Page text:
9. How can I get my dental records transferred?


Original dental records belong to the dentist who provided the treatment, and not the patient, because dentists have to keep all of their records for a period of time, as set out by their provincial dental regulatory body. Once you have selected a new dentist, you can request that a copy of your records be transferred from your former dentist.

You may be required to sign a release form from your former dental office and you may also be charged an administrative fee for having your records copied and sent to another dental office. If you have questions about the records transfer process in your province, ask your dentist or contact the provincial dental regulatory body.



10. Does my dentist need to wear gloves and a mask, and how do I know he or she is using clean instruments?


Your health is very important to us at Valley Creek Dental. We go above and beyond the strict guidelines of infection control. One of the best ways to prevent the spread of germs is to use barrier protection such as gloves and masks. In addition, we sterilize equipment used in the dental office and clean the furniture and fixtures in the examining rooms after each patient. This system is referred to as “standard precautions.” It means that every patient is treated in the same way because patients don’t always know if they’re sick. It’s always better to be safe than sorry.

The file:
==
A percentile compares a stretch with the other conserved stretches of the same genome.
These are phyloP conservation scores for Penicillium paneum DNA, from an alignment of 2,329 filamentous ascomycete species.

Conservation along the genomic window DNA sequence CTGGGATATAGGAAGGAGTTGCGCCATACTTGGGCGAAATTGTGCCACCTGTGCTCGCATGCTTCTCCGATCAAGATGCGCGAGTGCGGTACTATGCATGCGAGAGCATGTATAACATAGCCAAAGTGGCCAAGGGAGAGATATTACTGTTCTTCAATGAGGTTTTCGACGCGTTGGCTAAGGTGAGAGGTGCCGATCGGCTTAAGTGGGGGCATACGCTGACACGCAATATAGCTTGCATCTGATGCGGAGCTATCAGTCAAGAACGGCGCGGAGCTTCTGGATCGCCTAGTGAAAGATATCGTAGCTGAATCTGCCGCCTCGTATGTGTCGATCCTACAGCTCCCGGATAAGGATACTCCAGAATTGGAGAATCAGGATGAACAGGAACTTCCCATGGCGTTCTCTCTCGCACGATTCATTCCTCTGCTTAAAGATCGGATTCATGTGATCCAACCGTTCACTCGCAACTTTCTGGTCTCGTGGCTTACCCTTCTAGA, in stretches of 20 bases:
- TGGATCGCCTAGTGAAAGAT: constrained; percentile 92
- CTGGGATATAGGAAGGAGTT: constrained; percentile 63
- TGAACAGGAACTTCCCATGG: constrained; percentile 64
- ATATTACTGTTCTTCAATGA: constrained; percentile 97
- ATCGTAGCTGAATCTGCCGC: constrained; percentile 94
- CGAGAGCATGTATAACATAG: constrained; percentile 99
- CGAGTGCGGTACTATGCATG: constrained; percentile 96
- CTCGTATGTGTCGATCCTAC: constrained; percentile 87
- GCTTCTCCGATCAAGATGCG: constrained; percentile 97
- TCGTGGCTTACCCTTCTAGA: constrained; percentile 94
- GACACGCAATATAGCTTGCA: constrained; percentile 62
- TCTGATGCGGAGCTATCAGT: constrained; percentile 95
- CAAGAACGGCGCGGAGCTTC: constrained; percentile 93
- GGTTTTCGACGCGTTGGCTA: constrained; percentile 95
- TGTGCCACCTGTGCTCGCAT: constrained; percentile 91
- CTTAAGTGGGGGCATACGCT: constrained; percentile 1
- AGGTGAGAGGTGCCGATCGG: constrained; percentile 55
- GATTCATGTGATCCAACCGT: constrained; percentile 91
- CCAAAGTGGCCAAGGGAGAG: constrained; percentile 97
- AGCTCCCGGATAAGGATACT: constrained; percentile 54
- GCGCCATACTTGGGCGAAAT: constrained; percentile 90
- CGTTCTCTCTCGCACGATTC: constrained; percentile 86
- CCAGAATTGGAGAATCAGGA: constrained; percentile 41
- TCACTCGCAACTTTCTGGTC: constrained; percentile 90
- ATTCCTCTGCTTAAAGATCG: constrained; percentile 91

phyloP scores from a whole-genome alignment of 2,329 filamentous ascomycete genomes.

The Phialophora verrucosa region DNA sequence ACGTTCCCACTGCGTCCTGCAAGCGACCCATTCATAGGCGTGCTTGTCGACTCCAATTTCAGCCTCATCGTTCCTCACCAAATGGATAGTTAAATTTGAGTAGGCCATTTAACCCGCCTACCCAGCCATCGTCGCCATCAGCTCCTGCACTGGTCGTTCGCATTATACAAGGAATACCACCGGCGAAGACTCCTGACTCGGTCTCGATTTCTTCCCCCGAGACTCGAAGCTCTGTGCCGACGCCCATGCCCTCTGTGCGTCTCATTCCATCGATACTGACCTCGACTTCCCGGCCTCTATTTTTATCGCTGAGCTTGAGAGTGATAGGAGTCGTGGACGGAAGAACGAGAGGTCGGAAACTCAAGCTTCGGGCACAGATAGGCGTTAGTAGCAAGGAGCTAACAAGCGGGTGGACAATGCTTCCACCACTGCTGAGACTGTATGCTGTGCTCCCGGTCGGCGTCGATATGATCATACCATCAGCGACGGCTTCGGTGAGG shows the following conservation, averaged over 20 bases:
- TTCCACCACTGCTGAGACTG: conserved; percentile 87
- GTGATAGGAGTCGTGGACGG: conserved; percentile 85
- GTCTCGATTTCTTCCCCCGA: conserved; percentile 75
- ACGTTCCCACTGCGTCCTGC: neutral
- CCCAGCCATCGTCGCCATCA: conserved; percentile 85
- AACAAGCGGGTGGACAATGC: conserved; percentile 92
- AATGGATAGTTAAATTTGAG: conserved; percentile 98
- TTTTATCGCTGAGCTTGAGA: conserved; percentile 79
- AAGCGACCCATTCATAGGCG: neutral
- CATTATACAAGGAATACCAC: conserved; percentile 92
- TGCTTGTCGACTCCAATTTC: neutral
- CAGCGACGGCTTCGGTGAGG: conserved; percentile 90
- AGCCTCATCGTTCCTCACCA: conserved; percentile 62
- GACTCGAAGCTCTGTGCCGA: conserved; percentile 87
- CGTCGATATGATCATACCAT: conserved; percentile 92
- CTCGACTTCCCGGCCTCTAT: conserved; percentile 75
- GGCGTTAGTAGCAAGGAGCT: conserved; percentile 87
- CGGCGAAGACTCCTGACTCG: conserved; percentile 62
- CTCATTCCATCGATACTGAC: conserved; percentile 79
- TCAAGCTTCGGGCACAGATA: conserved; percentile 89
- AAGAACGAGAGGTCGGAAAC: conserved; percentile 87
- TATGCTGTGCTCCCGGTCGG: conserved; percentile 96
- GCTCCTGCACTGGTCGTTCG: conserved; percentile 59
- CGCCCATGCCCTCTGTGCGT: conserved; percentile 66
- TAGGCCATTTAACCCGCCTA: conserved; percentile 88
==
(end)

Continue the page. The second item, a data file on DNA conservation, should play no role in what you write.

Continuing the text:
If you would like to know how this system is carried out at our office, come in for a tour, we will go over step by step our sterilization protocol. We welcome the opportunity to ease your concerns.



11. Why doesn’t my dentist just accept payment from my insurance company?


Dental plans, offered by many employers, are a means to help you pay for your dental treatment. Most Canadians enjoy dental plans and the insurance companies that provide them are actually benefit carriers. Carriers reimburse patients based on the level of coverage decided by the patient’s employer.

When you visit the dentist, it’s the dentist’s role to make a treatment plan based on your oral health needs. Your needs may be different from what is covered by your dental plan. It is your right to decide whether or not to go ahead with any treatment.

You should not decide based on what your plan covers. If you agree to have the treatment, it is your responsibility to pay for it. It is the responsibility of the benefits carrier’s to reimburse you for the amount covered by your dental plan. Many dentists are willing to contact a patient’s benefits carrier, on a patient’s behalf, to find out if a treatment is covered. The patient has to pay the portion that’s not covered and the dentist may offer a payment plan to help.